Why does Juana feel the events following the pearl's discovery may all have been an illusion?John Steinbeck's The Pearl

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mwestwood | College Teacher | (Level 3) Distinguished Educator

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In Chapter V, the dream of Kino's being able to educate his son and povide a better life for him has been ruined by Kino's having killed a man: 

Now, in an instant, Juana knew that the old life was gone forever....All of the time Juana had been trying to rescue something of the old peace, of the time before the pearl.  But now it was gone, and there was no retrieving it....There was nothing to do but save themselves.

Now, in Chapter VI, Kino and his family flee, walking all night.  As they continue, Juana worries that the men will follow; Kino tells her that they will try, and if they do, they will take the pearl from him.  And Juana says,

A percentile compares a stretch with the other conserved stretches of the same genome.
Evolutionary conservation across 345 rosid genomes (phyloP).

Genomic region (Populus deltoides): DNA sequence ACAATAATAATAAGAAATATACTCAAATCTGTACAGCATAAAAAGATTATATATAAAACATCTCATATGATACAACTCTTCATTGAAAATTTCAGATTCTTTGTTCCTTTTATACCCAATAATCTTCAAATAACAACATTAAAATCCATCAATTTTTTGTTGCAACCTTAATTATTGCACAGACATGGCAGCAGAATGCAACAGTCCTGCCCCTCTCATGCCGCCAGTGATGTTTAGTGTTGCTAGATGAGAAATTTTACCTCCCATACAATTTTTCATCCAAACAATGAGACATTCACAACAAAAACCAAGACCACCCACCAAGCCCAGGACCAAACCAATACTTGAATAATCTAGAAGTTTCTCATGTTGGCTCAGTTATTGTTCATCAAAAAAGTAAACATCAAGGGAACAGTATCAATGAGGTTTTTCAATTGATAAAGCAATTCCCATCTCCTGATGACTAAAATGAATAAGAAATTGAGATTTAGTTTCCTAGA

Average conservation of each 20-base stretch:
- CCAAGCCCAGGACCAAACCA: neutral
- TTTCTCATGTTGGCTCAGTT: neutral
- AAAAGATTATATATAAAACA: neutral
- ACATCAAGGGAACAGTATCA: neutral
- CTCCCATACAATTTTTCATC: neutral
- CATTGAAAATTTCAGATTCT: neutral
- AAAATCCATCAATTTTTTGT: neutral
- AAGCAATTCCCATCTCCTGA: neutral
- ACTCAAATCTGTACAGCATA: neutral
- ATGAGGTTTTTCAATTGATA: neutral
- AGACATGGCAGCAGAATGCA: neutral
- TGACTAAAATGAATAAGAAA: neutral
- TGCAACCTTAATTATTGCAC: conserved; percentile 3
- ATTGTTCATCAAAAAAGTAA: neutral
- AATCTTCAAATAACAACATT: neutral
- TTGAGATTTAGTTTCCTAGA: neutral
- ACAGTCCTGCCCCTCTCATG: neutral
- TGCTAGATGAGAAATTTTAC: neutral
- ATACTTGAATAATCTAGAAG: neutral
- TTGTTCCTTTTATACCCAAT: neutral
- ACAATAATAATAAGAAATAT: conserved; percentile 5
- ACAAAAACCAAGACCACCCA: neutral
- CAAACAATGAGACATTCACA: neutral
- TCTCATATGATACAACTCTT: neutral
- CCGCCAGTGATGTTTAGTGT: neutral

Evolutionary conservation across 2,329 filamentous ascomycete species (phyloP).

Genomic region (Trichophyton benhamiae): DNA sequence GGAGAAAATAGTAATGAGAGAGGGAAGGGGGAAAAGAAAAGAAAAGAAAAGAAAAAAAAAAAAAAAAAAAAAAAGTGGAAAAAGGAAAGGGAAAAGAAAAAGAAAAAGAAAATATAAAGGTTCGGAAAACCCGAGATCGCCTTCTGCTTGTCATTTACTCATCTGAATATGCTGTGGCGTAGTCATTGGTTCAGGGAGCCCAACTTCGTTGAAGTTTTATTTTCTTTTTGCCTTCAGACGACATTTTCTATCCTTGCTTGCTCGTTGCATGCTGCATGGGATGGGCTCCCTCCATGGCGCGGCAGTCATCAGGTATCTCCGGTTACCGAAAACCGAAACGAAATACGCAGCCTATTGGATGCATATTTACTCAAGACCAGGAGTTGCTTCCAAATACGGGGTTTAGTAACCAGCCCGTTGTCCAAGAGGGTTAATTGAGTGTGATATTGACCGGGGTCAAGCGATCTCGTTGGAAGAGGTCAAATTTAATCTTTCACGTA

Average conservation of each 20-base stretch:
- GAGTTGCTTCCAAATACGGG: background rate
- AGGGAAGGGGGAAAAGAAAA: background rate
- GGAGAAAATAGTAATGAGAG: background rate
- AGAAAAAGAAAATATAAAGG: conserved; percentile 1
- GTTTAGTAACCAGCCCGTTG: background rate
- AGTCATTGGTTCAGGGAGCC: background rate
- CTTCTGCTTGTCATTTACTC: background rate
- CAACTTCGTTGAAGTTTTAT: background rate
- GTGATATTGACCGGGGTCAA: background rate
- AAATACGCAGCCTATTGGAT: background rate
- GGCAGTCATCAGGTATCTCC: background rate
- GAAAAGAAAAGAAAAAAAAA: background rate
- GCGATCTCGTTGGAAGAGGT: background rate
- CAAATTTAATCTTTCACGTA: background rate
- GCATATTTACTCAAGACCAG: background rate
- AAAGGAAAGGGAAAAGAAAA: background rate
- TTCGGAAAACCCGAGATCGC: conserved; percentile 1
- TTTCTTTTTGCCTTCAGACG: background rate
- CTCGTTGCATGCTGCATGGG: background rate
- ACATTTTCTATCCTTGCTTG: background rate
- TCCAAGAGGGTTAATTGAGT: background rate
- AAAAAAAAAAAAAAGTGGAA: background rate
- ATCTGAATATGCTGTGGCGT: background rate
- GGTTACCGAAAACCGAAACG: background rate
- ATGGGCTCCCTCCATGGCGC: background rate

"Perhaps the dealers were right and the pearl has no value.  Perhaps this has all been an illusion."

Juana understands the terrible cost of Kino's having found the Pearl of the World. For, it is an uncertain world in which they now live.  Earlier in the novel, Steinbeck writes, "In this gulf of uncertain light [where] there were more illusions that realities."  The dream of a better life for his son has become now only a dream that is dark, with evil hidden around them. 

Juana wishes that Kino abandon this dream turned dark; she desires a return to the Song of the Family and the preservation of their former life as she has a strong sense of foreboding; moreover, this former life is all that she has known of security.

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